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Preparing and Planning

In preparing for potential disruption to campus services or access, it is important to check frequently with the K-State website for detailed information about campus planning and resources. This will ensure you have the most up-to-date information.

Preparing your course for online or remote delivery

Some faculty have taught courses online or used remote technologies, but others have not. The information below is designed to assist all faculty as they prepare their class for online/remote delivery to students.

How should I prepare for the technical aspect of online or remote delivery?

  • You will need some basic equipment. To engage with your students from home, you will need a laptop or desktop computer and internet access. If you are going to engage with students using video, you will need a web camera and the ability to capture audio. If you have any questions, please contact the IT Service Desk: Search the Knowledge Base, Submit a Ticket, or Start a Live Chat..

  • Your digital course files will need to be available to you from off-campus sites. It is possible that the campus could be closed, so you will need to plan for this by uploading your course files from your on-campus location/computer to the cloud or to another easily accessible digital location. This will allow you to be able to access the files from home or elsewhere. The Division of Information Technology encourages the use of uploading files to OneDrive. Please contact contact the IT Service Desk for assistance: Search the Knowledge Base, Submit a Ticket, or Start a Live Chat.

  • Use the Virtual Private Network (VPN) to access tools and systems securely, whether in the U.S. or out of the county. The K-State Global Protect VPN is available for Windows and Macs. To access, use the links below:

How do I set up the course on Canvas?

  • Every course already has a Canvas site. Even if you are not teaching an online course or using your Canvas course site, you still have a Canvas “shell” that is populated with your students’ names and email contact information. To activate it, you will need to make sure that the course is published.

  • Upload your course documents to Canvas. Consider uploading all course materials, such as syllabus and course schedule (including any necessary revisions), readings, assignments, and any other teaching materials that you want to share with students. When you upload them to Canvas, students will have access to them.

How do I communicate with my students online?

  • From each Canvas course site, you can communicate with your students simply and easily. You can email your students through the Inbox feature Canvas. You can also post course announcements as needed as another communication tool. Of course, you can still use your email, but Canvas allows you to communicate with all of the students at the same time.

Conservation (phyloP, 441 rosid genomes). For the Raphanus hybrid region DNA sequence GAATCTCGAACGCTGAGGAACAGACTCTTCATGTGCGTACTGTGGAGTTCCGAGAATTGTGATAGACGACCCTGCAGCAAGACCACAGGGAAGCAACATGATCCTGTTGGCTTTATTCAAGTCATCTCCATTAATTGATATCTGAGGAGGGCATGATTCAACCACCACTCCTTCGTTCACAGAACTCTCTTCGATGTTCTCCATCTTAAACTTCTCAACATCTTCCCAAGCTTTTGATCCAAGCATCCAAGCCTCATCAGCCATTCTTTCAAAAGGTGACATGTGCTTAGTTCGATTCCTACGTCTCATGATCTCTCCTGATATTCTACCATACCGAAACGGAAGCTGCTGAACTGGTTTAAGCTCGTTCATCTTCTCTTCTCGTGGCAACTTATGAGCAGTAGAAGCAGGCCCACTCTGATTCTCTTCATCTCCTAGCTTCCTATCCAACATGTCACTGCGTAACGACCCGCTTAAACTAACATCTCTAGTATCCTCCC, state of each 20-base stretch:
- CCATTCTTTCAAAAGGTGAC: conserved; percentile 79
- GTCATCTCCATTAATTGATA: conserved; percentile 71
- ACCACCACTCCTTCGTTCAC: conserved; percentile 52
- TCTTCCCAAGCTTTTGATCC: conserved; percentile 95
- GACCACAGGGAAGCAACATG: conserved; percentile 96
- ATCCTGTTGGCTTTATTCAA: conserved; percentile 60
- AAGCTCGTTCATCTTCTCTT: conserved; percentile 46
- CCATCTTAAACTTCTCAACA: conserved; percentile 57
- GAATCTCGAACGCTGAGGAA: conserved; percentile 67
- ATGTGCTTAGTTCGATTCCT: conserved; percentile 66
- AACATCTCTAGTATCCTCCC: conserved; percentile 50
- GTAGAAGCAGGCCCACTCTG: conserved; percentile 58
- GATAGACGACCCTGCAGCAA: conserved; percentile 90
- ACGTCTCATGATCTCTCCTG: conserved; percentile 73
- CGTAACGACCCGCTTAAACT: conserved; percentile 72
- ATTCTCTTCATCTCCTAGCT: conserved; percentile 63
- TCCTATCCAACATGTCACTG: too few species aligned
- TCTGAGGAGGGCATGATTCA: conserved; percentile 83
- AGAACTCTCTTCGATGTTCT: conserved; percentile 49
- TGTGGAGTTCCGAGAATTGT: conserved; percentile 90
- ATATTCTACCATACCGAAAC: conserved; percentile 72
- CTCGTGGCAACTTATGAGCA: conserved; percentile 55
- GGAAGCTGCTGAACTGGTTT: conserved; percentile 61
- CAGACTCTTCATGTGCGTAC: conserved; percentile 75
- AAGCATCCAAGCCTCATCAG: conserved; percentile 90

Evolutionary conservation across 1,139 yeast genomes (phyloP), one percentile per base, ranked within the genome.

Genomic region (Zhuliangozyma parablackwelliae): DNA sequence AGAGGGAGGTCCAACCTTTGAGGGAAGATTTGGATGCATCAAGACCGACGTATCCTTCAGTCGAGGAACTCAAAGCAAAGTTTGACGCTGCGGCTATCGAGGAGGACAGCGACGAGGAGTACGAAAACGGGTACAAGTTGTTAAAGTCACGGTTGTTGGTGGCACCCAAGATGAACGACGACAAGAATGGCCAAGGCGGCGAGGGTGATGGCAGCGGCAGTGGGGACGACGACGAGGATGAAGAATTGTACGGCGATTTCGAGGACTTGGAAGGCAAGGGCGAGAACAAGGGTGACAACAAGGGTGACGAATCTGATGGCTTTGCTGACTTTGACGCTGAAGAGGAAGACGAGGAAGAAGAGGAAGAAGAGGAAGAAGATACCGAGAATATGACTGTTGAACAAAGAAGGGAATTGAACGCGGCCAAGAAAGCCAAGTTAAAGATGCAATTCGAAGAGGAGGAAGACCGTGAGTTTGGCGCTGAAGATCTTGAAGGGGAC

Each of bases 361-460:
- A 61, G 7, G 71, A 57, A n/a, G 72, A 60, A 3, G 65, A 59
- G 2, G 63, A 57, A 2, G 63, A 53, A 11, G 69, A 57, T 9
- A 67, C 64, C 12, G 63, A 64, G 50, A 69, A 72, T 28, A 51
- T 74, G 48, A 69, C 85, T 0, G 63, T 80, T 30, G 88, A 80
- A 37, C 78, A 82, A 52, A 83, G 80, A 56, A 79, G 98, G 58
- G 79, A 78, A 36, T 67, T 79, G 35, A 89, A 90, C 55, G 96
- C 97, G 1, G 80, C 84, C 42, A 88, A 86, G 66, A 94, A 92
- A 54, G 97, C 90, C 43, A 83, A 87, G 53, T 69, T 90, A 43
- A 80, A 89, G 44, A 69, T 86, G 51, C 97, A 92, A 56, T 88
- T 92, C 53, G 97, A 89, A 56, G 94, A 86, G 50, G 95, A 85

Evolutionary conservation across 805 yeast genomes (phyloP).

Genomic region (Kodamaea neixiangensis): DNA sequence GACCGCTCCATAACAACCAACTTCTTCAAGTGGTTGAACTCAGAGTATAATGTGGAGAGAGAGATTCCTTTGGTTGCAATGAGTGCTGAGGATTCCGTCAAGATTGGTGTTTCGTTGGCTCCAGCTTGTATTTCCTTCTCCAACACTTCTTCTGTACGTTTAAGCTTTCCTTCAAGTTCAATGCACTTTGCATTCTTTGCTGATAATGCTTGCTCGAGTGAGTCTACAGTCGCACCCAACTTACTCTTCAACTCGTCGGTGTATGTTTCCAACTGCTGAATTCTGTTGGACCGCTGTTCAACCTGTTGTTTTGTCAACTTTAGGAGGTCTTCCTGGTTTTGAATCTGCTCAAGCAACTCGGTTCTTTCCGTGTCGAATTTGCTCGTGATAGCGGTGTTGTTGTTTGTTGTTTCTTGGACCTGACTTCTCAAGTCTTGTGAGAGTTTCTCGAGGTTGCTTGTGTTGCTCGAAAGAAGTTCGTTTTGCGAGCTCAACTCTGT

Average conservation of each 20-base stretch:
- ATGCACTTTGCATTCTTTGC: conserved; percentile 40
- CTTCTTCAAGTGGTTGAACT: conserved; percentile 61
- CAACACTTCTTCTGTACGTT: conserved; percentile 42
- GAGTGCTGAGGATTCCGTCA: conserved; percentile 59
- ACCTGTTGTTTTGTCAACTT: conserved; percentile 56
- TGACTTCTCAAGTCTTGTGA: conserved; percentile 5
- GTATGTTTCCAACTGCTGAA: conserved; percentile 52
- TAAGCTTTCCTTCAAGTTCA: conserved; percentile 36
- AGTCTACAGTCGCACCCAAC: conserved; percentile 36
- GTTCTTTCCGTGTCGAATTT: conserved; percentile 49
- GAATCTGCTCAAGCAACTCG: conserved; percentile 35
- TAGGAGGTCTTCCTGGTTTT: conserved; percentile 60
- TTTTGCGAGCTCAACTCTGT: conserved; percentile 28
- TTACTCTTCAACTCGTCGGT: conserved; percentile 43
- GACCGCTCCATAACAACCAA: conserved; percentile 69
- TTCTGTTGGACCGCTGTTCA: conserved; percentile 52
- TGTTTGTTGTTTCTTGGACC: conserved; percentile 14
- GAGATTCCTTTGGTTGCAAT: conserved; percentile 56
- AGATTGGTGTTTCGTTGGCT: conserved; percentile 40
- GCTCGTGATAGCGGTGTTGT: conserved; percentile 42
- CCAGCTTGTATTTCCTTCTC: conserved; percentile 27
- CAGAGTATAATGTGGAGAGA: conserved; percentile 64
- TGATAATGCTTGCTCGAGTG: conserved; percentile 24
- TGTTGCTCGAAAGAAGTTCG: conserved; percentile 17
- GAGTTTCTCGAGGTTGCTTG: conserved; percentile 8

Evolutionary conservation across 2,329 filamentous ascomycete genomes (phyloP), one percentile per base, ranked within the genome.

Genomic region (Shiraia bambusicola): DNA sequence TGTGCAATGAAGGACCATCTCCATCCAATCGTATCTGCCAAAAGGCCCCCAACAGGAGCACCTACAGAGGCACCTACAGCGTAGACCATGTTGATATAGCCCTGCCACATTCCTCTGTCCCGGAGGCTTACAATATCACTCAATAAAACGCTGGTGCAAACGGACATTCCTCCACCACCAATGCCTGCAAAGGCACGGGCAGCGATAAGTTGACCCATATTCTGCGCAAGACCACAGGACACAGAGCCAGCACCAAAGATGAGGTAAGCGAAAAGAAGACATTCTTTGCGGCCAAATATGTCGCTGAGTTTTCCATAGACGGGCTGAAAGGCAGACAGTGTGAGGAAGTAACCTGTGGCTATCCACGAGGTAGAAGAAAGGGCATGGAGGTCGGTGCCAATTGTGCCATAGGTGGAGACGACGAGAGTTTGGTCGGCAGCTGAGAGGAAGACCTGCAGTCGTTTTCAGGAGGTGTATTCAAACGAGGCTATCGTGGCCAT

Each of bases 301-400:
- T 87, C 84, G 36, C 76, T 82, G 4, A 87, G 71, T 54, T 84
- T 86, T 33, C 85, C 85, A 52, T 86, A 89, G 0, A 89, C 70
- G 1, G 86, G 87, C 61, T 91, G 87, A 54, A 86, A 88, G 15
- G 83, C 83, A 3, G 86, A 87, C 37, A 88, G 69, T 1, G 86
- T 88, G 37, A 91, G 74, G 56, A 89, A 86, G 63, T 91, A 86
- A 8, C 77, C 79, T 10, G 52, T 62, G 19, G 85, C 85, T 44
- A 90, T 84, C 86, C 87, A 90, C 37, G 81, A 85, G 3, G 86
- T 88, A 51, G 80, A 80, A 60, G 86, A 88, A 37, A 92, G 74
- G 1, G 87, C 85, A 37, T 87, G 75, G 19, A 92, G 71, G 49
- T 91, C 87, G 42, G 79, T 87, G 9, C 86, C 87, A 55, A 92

• Share the Student Checklist in Preparation for Remote Learning with your students. This checklist will help students to take the steps they need to prepare for remote learning experiences.

  • Be prepared for more frequent communication. During the transition from face-to-face to remote teaching, you may receive more student inquiries than you usually would since students may have questions about the course materials or new activities or expectations for the course. To make sure you are frequently notified of communications in Canvas, you can adjust your notification settings.

How do I teach my course remotely?

  • Decide how you want to operate the class. Explore the different course modality choices.

  • You will likely need to change your course schedule. Depending on when the disruption is occurring during the semester, you may need to make changes to your course schedule. Areas to consider for revision might include:
    • assignments
    • testing format
    • projects
    • presentations
    • labs
  • Think about the learning outcomes for the class as your guide. You might need to streamline or change the weighting on your assignments, quizzes, projects, or other course expectations. The student learning outcomes should guide your considerations.
    • Presentations. Moving online does not mean you must omit presentations. Canvas and other technologies (e.g., FaceTime) are other options.
    • Group work. Canvas has excellent functionality for the use of groups.
  • Any changes you make should be communicated to your department head and with students through a revised syllabus. Be clear in communicating the changes to students by emailing them any revised documents and sharing them in your course Canvas site.

  • Join the Keep Teaching: Resources for Higher Ed virtual community. Created by K-State Global Campus, this free community connects you to hundreds of educators and higher education professionals all over the world who are working toward academic continuity on their campuses.

  • If you have questions, ask for help. There are instructional designers around campus who can provide you with excellent assistance in helping to set up your class, as well as giving ideas on how to make the experience better for students. Also, you likely have colleagues who have taught online. Don’t be afraid to ask them for help.

I have experience teaching an online course. How can I help?

  • Be supportive. Help your colleagues as they consider all of the options available.

  • Mentor others. You can provide answers to questions, assist in the use of Canvas, and put people at ease with your experience.